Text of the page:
While good nutrition is important for all individuals, it is especially an important issue for those infected HIV for several reasons. HIV infection impacts metabolic, cardiovascular, and psychological functioning and nutrition is key in managing these changes. Find the latest research on HIV and nutrition here.
HIV infection increases the risk of non-communicable diseases common in the aged, including cardiovascular disease, neurocognitive decline, non-aids malignancies, osteoporosis, and frailty. Discover the latest research in AIDS malignancies.
Ataxia telangiectasia is a rare neurodegenerative diseases caused by defects in the ATM gene, which is involved in DNA damage recognition and repair pathways. Here is the latest research on this autosomal recessive disease.
Chronic Granulomatous Disease is an inherited immunodeficiency disorder that is characterized by recurrent infections and granuloma formation. Discover the latest research on Chronic Granulomatous Disease here.
Common variable immunodeficiency is a primary immunodeficiency disease characterized by hypogammaglobulinemia and lack of antibody production. Here is the latest research.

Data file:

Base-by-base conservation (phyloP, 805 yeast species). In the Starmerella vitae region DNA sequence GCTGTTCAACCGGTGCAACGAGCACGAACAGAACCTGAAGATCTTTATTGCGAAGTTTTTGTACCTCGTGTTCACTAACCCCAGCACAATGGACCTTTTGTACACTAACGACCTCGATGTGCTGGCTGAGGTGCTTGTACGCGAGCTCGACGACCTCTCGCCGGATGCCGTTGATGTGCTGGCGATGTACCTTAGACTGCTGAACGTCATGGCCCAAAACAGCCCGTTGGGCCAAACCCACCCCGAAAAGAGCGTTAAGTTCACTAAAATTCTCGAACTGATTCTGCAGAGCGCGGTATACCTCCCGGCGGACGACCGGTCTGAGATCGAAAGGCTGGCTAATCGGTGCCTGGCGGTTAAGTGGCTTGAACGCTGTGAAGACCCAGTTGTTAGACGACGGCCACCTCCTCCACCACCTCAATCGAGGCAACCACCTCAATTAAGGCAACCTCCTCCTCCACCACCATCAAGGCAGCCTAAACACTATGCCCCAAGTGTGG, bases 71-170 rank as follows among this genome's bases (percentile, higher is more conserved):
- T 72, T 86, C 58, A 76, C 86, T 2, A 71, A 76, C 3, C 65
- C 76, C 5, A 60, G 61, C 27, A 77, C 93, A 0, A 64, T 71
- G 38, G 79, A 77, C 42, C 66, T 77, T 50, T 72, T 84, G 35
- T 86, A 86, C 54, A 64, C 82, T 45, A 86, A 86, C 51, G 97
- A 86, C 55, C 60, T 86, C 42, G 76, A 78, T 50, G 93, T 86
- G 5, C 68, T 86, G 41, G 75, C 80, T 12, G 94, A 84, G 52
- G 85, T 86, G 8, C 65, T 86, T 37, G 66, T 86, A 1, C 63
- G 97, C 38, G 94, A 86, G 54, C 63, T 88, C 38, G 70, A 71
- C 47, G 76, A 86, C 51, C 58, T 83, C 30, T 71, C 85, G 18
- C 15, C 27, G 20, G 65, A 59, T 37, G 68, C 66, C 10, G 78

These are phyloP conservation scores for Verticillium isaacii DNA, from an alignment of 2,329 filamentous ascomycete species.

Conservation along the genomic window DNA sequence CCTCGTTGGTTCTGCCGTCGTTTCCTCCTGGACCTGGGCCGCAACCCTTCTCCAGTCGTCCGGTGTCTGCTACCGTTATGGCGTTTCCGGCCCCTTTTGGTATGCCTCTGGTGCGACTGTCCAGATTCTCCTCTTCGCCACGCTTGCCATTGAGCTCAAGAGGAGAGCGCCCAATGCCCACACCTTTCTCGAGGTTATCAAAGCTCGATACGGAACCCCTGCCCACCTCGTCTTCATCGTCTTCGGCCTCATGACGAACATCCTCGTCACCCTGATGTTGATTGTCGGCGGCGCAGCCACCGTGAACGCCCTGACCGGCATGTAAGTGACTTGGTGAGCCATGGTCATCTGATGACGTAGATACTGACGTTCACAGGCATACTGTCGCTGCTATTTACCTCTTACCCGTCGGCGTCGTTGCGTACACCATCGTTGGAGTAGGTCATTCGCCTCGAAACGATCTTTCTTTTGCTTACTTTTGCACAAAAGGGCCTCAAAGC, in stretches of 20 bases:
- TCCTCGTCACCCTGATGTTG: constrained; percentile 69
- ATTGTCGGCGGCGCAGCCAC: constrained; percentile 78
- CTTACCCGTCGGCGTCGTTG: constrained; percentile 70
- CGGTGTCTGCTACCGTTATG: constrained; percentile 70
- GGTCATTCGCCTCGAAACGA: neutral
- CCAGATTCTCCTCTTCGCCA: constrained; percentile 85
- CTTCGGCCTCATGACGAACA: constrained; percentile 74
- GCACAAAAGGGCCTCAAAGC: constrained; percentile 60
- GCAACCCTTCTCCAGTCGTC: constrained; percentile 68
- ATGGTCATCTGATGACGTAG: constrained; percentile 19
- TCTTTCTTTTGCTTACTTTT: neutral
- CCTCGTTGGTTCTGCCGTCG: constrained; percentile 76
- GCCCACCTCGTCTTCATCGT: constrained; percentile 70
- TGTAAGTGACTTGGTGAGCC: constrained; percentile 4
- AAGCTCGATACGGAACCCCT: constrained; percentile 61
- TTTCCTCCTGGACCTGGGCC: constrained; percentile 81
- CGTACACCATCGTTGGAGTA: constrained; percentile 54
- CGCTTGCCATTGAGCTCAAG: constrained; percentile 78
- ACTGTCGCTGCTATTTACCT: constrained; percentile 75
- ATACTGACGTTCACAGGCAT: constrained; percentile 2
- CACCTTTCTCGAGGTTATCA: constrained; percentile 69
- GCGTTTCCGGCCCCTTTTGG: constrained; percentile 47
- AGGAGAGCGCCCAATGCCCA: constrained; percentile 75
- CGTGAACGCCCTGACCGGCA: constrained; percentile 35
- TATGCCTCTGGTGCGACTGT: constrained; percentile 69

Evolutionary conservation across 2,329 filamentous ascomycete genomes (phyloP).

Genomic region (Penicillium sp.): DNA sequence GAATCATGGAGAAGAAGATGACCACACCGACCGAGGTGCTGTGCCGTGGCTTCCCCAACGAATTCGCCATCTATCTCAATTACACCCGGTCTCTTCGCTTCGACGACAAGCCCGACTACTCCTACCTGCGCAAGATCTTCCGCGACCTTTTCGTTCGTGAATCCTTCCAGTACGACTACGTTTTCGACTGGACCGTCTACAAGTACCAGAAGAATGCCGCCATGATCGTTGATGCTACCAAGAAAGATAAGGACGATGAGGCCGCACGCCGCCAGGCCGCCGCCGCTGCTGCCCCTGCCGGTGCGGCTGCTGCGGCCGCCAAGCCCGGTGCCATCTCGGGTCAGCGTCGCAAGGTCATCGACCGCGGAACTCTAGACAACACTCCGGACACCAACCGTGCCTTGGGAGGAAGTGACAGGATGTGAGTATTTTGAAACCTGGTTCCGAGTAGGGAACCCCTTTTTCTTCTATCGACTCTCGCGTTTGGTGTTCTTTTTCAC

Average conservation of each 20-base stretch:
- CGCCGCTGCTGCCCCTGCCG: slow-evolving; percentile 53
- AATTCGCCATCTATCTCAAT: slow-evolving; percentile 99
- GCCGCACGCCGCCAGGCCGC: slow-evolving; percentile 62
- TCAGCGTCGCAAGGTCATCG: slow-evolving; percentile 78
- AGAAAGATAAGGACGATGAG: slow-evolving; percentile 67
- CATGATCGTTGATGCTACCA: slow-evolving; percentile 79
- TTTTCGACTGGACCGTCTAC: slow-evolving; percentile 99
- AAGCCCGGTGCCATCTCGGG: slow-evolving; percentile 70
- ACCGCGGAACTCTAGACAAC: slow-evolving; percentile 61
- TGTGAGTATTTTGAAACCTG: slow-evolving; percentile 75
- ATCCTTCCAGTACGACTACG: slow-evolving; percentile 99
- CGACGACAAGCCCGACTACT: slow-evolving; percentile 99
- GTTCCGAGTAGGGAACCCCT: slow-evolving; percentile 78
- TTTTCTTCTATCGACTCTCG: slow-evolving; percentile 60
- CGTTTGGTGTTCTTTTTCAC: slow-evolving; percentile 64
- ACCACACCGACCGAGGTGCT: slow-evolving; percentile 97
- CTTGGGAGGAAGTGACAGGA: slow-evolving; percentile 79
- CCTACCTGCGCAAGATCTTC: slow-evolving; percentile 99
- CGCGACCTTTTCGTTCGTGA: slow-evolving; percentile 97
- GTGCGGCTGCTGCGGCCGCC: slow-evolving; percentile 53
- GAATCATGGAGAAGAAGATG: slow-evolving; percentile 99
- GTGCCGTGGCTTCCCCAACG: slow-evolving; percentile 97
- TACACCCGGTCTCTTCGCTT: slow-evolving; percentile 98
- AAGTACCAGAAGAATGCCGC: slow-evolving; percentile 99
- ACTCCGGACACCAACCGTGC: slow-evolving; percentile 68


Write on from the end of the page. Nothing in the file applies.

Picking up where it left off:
Deltaretroviruses such as human T-lymphotropic virus type 1 and bovine leukemia virus induce a persistent infection that remains generally asymptomatic but can also lead to leukemia or lymphoma. Here is the latest research on Deltaretroviruses infections.
HIV/AIDS is a global pandemic with Sub-Saharan Africa being the most affected region. In 2017, almost 37 million people were infected with HIV and almost 1 million deaths occurred due to AIDS. Find the latest research on HIV/AIDS here.
HIV co-infection worsens the histological course of other viral infections, such as HCV by increasing and accelerating the risk of cirrhosis or leading to rare but lethal fibrosing cholestatic hepatitis. Discover the latest research on HIV co-infection.
The development to make HIV vaccines for both the prevention and treatment of HIV infection is ongoing. Some individuals with HIV infection produce antibodies which suppress the virus and allow the patients to remain asymptomatic, suggesting that a vaccine may be achievable. Find the latest research on HIV vaccines here.
HIV-1 reverse transcriptase is among the earliest HIV proteins identified and is involved in viral replication. More than half of investigational long-acting antivirals target hiv-1 reverse transcriptase and/or integrase (hiv-1 in). Discover the latest research here.
This feed focuses on emerging cell and gene therapies, such as HIV vaccines, for treating patients living with HIV/AIDS. Discover the latest research here.